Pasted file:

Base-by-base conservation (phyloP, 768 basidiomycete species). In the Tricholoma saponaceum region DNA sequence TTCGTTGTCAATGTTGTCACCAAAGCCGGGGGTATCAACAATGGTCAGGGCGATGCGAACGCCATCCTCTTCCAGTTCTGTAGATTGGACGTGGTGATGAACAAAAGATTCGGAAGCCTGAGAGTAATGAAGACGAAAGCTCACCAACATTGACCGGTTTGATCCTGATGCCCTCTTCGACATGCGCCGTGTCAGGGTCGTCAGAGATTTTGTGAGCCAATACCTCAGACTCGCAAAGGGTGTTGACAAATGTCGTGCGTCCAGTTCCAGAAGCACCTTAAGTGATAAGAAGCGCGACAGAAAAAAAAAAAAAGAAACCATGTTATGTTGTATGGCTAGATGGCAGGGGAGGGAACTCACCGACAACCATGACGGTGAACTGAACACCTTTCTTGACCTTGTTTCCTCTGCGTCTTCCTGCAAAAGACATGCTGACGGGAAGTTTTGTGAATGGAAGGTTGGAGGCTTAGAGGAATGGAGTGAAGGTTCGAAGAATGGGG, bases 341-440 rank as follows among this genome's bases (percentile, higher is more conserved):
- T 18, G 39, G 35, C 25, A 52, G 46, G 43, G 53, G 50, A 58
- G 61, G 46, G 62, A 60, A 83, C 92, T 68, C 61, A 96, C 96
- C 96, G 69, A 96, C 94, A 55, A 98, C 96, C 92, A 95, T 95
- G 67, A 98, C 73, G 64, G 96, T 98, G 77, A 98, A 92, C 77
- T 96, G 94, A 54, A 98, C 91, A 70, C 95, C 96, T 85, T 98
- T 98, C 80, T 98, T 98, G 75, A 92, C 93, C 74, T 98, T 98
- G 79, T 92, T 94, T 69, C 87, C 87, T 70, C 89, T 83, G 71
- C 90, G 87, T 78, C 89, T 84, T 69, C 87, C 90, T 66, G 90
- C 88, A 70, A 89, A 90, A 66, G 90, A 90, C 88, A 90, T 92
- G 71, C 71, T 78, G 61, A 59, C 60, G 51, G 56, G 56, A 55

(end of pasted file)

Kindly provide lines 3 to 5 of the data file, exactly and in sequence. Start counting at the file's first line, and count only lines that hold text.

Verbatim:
- G 61, G 46, G 62, A 60, A 83, C 92, T 68, C 61, A 96, C 96
- C 96, G 69, A 96, C 94, A 55, A 98, C 96, C 92, A 95, T 95
- G 67, A 98, C 73, G 64, G 96, T 98, G 77, A 98, A 92, C 77